JOURNAL OF CHEMICAL PHYSICS, vol.136, no.20, 2012 (SCI-Expanded)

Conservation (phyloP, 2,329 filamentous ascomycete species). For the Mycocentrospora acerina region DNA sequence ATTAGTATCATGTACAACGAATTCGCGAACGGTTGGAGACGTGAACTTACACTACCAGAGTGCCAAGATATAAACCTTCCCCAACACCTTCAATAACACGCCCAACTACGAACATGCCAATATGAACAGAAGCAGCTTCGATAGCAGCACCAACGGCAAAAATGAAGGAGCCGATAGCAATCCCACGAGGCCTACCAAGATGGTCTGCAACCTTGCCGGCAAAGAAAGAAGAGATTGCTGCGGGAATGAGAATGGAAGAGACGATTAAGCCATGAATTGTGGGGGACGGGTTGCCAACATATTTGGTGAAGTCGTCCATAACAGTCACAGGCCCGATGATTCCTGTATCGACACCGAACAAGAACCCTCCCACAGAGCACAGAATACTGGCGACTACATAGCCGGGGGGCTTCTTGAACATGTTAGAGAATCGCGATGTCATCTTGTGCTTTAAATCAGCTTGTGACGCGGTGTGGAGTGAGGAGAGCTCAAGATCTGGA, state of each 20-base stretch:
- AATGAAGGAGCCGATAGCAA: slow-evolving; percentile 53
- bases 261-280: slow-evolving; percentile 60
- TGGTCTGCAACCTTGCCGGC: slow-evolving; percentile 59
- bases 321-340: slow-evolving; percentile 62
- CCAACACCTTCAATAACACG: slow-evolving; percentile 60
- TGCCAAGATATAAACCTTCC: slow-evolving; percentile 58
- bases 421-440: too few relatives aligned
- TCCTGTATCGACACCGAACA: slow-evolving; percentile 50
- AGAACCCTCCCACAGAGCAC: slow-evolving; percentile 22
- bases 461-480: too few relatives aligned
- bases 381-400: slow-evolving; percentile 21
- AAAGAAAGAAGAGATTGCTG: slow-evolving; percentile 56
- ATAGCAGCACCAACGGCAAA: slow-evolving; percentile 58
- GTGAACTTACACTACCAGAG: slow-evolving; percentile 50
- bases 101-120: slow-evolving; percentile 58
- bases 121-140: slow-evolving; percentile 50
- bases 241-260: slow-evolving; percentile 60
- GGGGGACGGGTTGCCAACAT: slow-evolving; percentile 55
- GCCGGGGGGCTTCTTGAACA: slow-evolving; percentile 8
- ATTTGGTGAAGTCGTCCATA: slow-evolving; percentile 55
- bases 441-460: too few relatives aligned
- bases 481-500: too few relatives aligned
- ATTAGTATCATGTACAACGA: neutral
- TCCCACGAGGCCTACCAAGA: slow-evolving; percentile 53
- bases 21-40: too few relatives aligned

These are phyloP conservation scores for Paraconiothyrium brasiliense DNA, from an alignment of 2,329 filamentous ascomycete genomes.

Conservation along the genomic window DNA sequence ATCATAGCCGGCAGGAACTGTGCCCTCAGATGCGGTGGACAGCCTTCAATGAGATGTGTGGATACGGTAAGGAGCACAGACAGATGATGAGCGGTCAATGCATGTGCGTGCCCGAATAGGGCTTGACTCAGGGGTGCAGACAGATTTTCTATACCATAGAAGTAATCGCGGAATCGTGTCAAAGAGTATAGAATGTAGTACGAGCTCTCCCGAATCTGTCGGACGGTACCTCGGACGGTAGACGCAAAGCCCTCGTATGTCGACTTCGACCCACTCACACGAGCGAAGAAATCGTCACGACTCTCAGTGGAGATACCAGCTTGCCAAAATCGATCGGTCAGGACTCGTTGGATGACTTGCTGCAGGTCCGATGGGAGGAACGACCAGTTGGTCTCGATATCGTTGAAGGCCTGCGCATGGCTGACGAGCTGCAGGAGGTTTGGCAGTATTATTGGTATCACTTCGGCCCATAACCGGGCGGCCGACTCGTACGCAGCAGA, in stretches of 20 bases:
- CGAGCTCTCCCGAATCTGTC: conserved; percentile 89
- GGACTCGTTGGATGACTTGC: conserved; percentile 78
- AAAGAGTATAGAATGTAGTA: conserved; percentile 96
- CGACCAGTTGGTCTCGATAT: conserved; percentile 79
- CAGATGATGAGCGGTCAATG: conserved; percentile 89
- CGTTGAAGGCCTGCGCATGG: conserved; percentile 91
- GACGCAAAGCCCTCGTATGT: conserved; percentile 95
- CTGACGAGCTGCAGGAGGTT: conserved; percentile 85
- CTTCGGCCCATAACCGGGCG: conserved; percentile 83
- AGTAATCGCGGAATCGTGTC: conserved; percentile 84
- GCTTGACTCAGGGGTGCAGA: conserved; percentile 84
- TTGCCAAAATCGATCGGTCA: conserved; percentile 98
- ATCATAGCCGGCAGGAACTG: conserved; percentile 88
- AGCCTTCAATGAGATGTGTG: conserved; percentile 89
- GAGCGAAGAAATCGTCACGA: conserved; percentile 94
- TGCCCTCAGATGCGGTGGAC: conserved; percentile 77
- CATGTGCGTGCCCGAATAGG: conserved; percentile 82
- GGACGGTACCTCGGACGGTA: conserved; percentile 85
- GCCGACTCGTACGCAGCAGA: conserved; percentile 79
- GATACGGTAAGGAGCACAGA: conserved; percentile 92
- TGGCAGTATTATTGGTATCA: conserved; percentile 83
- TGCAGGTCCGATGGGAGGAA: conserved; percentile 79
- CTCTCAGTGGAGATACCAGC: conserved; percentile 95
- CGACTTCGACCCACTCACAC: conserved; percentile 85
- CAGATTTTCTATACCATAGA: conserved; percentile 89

Symmetric and asymmetric triple excitation corrections for the orbital-optimized coupled-cluster doubles (OO-CCD or simply "OD" for short) method are investigated. The conventional symmetric and asymmetric perturbative triples corrections [(T) and (T)(Lambda)] are implemented, the latter one for the first time. Additionally, two new triples corrections, denoted as OD(Lambda) and OD(Lambda)(T), are introduced. We applied the new methods to potential energy surfaces of the BH, HF, C-2, N-2, and CH4 molecules, and compare the errors in total energies, with respect to full configuration interaction, with those from the standard coupled-cluster singles and doubles (CCSD), with perturbative triples [CCSD(T)], and asymmetric triples correction (CCSD(T)(Lambda)) methods. The CCSD(T) method fails badly at stretched geometries, the corresponding nonparallelity error is 7-281 kcal mol(-1), although it gives reliable results near equilibrium geometries. The new symmetric triples correction, CCSD(Lambda), noticeably improves upon CCSD(T) (by 4-14 kcal mol(-1)) for BH, HF, and CH4; however, its performance is worse than CCSD(T) (by 1.6-4.2 kcal mol(-1)) for C-2 and N-2. The asymmetric triples corrections, CCSD(T)(Lambda) and CCSD(Lambda)(T), perform remarkably better than CCSD(T) (by 5-18 kcal mol(-1)) for the BH, HF, and CH4 molecules, while for C-2 and N-2 their results are similar to those of CCSD(T). Although the performance of CCSD and OD is similar, the situation is significantly different in the case of triples corrections, especially at stretched geometries. The OD(T) method improves upon CCSD(T) by 1-279 kcal mol(-1). The new symmetric triples correction, OD(Lambda), enhances the OD(T) results (by 0.01-2.0 kcal mol(-1)) for BH, HF, and CH4; however, its performance is worse than OD(T) (by 1.9-2.3 kcal mol(-1)) for C-2 and N-2. The asymmetric triples corrections, OD(T)(Lambda) and OD(Lambda)(T), perform better than OD(T) (by 2.0-6.2 kcal mol(-1)). The latter method is slightly better for the BH, HF, and CH4 molecules. However, for C-2 and N-2 the new results are similar to those of OD(T). For the BH, HF, and CH4 molecules, OD(Lambda)(T) provides the best potential energy curves among the considered methods, while for C-2 and N-2 the OD(T) method prevails. Hence, for single-bond breaking the OD(Lambda)(T) method appears to be superior, whereas for multiple-bond breaking the OD(T) method is better. (C) 2012 American Institute of Physics. [http://dx.doi.org/10.1063/1.4720382]